For decades, East Lansing has been identified as the home of Michigan State University. In some ways, the association with MSU has overshadowed the city itself, but all of that is subject to change if a $132 million redevelopment plan is approved by the East Lansing City Council.
Harbor Bay Real Estate Advisors, from Illinois, and the Ballien family, who have owned the Student Book Store and several other storefronts on Grand River Avenue for a number of years, brought forth the $132 million plan with the hopes to make East Lansing a more attractive destination to visit or live. The site redevelopment plans would occur on the 100 block of Grand River Avenue and Albert Avenue and would include two 12-story buildings. One building is projected to house enough space for a major grocery chain to move into the area as well as provide additional student housing in the downtown district. Target has confirmed they will be moving to East Lansing and occupying the 22,000 square foot retail space. The other building will include a 6-story parking garage with 6 additional stories above to accommodate senior (55+) living.
The redevelopment plan was first brought to the city for consideration in January of this year. Since then, it has been moving rather quickly through the city’s different departments, leaving several businesses with unanswered questions and little time to get them answered. Businesses are worried the redevelopment will take too long and hinder their sales, or that they won’t see any additional revenue but will still have to help pay the redevelopment costs. While only five pre-existing businesses (Charlie Kang’s, Sundance Jewelry, Noodles & Company, Clever Clover Boutique and Verizon Wireless) will be forced to move from their current location if the development’s site plans are approved, Noodles & Company is the only business who has found a spot to relocate. They will be moving to the old Conrad’s Grill building on the corner of Abbott Road and Grand River Avenue sometime this summer.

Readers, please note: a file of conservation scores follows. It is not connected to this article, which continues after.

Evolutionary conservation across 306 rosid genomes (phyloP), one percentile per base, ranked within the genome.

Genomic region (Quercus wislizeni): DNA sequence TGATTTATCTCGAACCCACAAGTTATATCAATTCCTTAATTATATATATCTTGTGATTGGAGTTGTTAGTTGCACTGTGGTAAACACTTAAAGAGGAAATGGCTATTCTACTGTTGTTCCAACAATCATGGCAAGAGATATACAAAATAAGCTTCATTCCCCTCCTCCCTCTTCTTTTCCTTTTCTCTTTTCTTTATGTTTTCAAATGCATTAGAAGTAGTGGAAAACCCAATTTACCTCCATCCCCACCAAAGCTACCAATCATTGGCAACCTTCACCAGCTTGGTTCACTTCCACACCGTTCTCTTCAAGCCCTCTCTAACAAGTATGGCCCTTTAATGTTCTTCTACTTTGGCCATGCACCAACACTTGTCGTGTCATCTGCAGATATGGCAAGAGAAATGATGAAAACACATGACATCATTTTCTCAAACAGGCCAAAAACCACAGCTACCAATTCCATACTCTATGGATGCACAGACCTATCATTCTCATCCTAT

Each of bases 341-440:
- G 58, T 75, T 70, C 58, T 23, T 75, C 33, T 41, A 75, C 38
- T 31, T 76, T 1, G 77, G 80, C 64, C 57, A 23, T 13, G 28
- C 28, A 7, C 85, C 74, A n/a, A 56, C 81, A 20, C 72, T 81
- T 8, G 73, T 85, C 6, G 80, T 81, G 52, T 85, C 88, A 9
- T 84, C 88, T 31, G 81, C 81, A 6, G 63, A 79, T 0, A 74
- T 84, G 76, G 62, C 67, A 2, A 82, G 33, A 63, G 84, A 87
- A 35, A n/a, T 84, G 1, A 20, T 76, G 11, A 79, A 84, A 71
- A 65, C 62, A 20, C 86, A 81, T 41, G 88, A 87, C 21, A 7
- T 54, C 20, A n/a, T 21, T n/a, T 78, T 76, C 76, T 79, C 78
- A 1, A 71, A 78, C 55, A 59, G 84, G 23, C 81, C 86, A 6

However, business owners aren’t the only ones questioning this redevelopment. Several residents, though they aren’t opposed to the redevelopment, also have their concerns about this fast-moving plan. Some are worried there isn’t actually a market for a redevelopment like the one being proposed and that residents will end up paying taxes for enhancements to the city that weren’t needed in the first place. Others are worried the construction may close down Albert Avenue for too long, affecting where they normally go shopping or out to eat.
Improving and further urbanizing downtown East Lansing is a major step for the city. Of course, many residents have their opinion about the project, which the city is taking into consideration. Whether or not the redevelopment plan will be approved and enacted is still being decided on, though if it does, you can expect East Lansing to look a lot different the next time you come to town.
Jonathan Shead is a senior studying professional writing and journalism. Outside of writing for ing he is also the Managing Editor at Impact 89FM, MSU’s nationally-awarded student-run radio. His passions include storytelling, basketball and playing the drums. When he’s not writing, he can be found jamming out to the latest music or exploring the documentary section of Netflix.